FEMFACTS
18 Dec 2018

New CDU chairwoman is not Merkel’s girl

Annegret Kramp-Karrenbauer, the newly elected chairwoman of the Christian Democrat Union (CDU), is repeatedly referred to as “Merkel’s girl” in German media articles.

Johanna Wild
Johanna Wild Wafana, Germany
New CDU chairwoman is not Merkel’s girl - NewsMavens
Annegret Kramp-Karrenbauer, 2018, Wikimedia Commons

After the CDU experienced several setbacks during recent state elections, Angela Merkel announced in late October that she will not remain the CDU party chairwoman and will step down as chancellor in 2021.

Since then, three candidates competed to succeed Merkel as party leader. Health minister Jens Spahn, the youngest of the candidates and an outspoken critics of the UN migration pact. Friedrich Merz, a former Merkel rival who left politics in 2009 and who quickly became the favourite candidate for all those within the party who thought that Merkel’s policies had been too centrist or leftist. And Annegret Kramp-Karrenbauer, prime minister of the state of Saarland from 2011 to 2018 who embraces partly conservative and partly liberal positions. While she opposes same-sex marriage and wants to tighten migration, she also advocates for employee-friendly work conditions and the minimum wage.

It was the latter who won the race at the congress of the Christian Democratic Union in Hamburg on December 7, receiving 517 votes from the eligible delegates compared to Merz’s 482 in a run-off after Jens Spahn did not get past the first round of voting.

Kramp-Karrenbauer is generally considered a Merkel ally in the German public, particularly since the chancellor suggested her for the position of CDU secretary general in February 2018, an office Merkel held herself between 1998 and 2000 before becoming CDU chairwoman in 2000 and chancellor in 2005.

Her closeness to Angela Merkel has been taken as an opportunity by German media to nickname Kramp-Karrenbauer “mini-Merkel” or even “Merkel’s girl”, as a reference to the fact that Merkel herself was often called “Kohl’s girl” in the early years of her career before she publicly dissociated herself from the long-term German chancellor of the 1980s and 1990s.

Already in 2012, a Süddeutsche Zeitung article about women in the CDU referred to Kramp- Karrenbauer as one of “Merkel’s girls”.

In February 2018, an opinion piece published about the politician in the Hannoversche Allgemeine had the headline “Merkel’s girl“. The same applies to another piece by Frankfurter Allgemeine with the only difference that this time it was formulated as a question (“Merkel’s girl?”). The Augsburger Allgemeine asked “Is Annegret Kramp-Karrenbauer only ‘Merkel’s girl’ or will she soon overtake her boss?”. The list could be easily extended to more examples.

Without directly referring to the “Merkel’s girl” expression, Annegret Kramp-Karrenbauer clarified in her speech at the CDU congress in Hamburg on December 7 that she is not happy with the way she is pictured in the media.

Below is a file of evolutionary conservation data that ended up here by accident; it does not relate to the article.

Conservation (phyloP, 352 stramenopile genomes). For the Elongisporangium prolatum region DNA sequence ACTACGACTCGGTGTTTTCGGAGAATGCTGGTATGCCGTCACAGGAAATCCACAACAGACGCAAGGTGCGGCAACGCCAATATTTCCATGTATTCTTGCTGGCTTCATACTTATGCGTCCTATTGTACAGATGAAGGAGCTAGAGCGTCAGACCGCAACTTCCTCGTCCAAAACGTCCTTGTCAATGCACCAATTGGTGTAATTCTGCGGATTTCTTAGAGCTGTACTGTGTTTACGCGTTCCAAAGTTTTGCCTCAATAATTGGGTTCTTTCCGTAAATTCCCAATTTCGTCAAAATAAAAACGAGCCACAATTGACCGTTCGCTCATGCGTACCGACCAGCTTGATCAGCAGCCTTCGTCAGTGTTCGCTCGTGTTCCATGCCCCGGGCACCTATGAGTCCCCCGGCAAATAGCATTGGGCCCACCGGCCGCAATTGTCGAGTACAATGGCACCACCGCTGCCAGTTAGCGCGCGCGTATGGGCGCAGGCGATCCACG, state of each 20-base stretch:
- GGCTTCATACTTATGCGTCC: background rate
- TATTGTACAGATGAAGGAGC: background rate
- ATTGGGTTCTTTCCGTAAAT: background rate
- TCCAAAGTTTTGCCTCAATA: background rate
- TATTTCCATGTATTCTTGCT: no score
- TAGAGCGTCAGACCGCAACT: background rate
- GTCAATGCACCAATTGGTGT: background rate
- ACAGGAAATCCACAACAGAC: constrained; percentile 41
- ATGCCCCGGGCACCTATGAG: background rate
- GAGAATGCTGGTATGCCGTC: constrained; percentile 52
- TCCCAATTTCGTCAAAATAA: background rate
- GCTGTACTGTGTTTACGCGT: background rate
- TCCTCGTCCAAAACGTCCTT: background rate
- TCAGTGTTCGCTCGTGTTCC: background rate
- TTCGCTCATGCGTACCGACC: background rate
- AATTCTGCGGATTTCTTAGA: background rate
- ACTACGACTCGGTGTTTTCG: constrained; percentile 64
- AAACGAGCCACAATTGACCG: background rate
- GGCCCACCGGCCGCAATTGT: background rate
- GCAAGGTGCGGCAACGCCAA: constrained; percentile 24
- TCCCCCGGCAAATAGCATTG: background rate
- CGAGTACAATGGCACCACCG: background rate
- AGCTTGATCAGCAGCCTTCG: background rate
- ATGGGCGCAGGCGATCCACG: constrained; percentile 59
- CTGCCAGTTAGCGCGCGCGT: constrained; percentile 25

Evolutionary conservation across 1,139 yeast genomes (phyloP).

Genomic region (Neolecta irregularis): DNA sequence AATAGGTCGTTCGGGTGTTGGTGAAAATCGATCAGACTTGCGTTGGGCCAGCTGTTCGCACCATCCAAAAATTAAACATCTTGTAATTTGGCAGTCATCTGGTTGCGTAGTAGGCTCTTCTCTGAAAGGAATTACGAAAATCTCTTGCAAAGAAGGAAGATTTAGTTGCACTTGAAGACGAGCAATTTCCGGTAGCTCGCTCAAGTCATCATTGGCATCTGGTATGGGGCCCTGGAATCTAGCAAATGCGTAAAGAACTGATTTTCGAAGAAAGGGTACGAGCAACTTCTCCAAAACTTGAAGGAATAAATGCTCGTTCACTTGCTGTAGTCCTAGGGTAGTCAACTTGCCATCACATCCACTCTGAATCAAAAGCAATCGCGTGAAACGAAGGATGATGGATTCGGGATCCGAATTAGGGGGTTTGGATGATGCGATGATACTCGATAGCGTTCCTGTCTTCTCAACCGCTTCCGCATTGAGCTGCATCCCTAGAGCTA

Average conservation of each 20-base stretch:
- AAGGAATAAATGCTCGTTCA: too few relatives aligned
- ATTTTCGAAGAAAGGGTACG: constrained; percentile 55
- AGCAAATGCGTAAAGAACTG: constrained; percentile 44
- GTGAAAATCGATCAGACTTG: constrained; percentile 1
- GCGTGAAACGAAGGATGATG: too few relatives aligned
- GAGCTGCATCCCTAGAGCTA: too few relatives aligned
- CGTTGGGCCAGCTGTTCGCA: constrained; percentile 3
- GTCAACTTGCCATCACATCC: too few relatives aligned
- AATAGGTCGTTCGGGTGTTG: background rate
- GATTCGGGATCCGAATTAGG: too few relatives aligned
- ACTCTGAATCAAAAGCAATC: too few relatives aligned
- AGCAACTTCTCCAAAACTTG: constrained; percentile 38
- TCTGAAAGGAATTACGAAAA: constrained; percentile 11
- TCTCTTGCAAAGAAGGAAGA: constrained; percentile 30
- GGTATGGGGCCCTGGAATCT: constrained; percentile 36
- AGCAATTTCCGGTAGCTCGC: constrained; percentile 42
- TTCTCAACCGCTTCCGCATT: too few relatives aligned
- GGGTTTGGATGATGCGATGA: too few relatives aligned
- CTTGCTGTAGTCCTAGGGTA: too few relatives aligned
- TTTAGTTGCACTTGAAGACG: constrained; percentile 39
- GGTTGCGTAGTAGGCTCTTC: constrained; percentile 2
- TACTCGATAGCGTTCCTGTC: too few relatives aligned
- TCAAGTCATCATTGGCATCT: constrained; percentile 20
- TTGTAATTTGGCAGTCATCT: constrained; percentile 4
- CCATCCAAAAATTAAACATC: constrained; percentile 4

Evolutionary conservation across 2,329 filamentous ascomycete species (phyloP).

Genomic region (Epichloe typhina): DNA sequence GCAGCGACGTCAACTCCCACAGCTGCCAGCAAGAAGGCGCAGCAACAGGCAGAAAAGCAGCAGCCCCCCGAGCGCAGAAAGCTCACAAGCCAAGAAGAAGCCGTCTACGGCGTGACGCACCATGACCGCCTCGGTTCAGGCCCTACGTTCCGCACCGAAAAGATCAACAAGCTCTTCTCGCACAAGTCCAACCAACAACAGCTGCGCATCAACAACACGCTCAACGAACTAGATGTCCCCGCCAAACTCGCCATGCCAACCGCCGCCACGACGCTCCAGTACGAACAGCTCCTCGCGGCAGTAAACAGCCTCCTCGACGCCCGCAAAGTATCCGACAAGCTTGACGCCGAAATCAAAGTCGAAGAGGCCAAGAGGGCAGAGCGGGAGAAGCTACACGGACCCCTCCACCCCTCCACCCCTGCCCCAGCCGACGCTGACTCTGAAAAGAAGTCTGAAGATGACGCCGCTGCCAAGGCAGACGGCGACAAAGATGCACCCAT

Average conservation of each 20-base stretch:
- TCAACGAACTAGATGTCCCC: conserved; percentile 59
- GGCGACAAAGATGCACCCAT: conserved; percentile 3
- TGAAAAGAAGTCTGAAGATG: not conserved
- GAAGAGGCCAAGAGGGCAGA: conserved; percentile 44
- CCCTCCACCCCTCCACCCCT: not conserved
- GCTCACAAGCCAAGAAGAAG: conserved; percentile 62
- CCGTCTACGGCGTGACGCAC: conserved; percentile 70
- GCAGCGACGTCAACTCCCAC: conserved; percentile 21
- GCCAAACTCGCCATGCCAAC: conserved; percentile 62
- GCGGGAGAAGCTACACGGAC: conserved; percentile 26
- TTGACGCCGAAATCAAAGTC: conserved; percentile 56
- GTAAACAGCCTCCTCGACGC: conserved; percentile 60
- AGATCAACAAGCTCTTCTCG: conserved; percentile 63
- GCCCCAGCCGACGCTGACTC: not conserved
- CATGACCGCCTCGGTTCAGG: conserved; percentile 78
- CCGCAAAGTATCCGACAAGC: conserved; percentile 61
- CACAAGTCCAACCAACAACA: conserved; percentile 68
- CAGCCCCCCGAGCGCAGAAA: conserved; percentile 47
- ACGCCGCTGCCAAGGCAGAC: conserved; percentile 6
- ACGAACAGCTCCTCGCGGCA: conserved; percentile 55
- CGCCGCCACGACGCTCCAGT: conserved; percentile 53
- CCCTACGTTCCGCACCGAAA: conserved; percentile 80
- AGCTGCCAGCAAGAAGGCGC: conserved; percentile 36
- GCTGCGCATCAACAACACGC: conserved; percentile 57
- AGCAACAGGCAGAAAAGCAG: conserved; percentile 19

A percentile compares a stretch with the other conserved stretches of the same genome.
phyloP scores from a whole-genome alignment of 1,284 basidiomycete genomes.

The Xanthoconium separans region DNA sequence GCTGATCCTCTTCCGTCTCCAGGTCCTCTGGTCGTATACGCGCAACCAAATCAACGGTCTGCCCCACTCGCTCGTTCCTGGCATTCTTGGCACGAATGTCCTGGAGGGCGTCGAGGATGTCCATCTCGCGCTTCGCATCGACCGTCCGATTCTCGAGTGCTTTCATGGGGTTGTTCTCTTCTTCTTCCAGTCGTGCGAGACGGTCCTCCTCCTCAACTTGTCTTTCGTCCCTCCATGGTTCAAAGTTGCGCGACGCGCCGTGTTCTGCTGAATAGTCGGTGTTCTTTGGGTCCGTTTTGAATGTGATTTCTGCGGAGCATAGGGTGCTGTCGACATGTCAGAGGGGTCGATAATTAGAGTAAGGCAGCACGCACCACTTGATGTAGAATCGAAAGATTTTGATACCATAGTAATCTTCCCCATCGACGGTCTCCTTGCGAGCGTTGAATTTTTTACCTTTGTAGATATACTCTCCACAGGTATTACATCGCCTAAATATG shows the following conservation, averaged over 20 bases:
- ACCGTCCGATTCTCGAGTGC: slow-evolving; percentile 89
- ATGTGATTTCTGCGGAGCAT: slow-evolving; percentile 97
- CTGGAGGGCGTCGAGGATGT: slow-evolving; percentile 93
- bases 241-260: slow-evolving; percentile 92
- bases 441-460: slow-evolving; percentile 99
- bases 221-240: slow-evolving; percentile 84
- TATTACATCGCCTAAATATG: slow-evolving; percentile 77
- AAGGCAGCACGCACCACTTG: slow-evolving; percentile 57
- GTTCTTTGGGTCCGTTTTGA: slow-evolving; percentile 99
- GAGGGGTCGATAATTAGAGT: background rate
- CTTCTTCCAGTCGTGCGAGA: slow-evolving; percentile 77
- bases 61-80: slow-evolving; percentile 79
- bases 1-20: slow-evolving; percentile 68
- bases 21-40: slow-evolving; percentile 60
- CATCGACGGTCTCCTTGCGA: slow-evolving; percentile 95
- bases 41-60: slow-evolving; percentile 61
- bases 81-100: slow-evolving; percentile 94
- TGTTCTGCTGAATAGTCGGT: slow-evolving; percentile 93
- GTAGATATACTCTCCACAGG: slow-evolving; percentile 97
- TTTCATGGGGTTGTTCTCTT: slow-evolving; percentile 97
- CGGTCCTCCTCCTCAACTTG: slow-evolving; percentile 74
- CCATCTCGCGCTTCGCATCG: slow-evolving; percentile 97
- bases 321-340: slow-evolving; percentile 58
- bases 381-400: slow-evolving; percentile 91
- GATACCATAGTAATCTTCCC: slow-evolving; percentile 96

“I read a lot about what I am and how I am. Mini. A copy.“, the 56-year-old said. “Dear delegates, I stand here as I am and how life has formed me and I am proud of that”.

After describing herself as a mother of three, the politician continued to point out her past achievements: “I stand here as former Interior minister, minister of education, minister for social affairs, and prime minister, who has served her country and the people in this country for more than 18 years, who has learned during those 18 years what it means to lead.” And she added: “I stand here as somebody who together with you experienced and won hard election campaigns, not despite being how I am but because I am how I am.”

The day after, on December 8, the newspaper taz headlined an article about her election victory “A girl again”. In a text in the magazine Cicero the question was raised “Did CDU do itself a favour by voting for ‘Merkel’s girl’?”. In addition, Marian Bracht, a member of the national executive board of the Young Christian Democrats (Junge Union) collected in one of his tweets several examples of headlines that were describing the politician as a child, including “Merkel’s girl is doing it!” and “Merkel’s girl is triumphing.”  

The presented headlines and text excerpts are a salient example of how female politicians are still portrayed differently than their male counterparts in German media articles. By calling her a “girl”, the 56-year-old Annegret Kramp-Karrenbauer is pictured as a child who could only manage to climb the career ladder because she got help from someone else. Her male competitors, however, do not seem to need such support. Despite the speaker of the German parliament Wolfgang Schäuble pronouncing himself in favor of Friedrich Merz, the candidate was never portrayed as “Schäuble’s boy” during his election campaign. In fact, we could not find any example of male politicians being presented as “the boy of...” in German media.

By suggesting that only female politicians need patrons to succeed in politics, they are shown as less capable than men who are pictured as being able to find their career path by themselves. Therefore, we rate the selected media coverage on Annegret Kramp-Karrenbauer as biased reporting and biological determinism.

Due to the fact that Karrenbauer served as the prime minister of Saarland and held several ministerial positions -- her public image is still reduced to merely being Merkel’s protégé therefore we also rate the headlines of the presented media articles as an example of invisible history.

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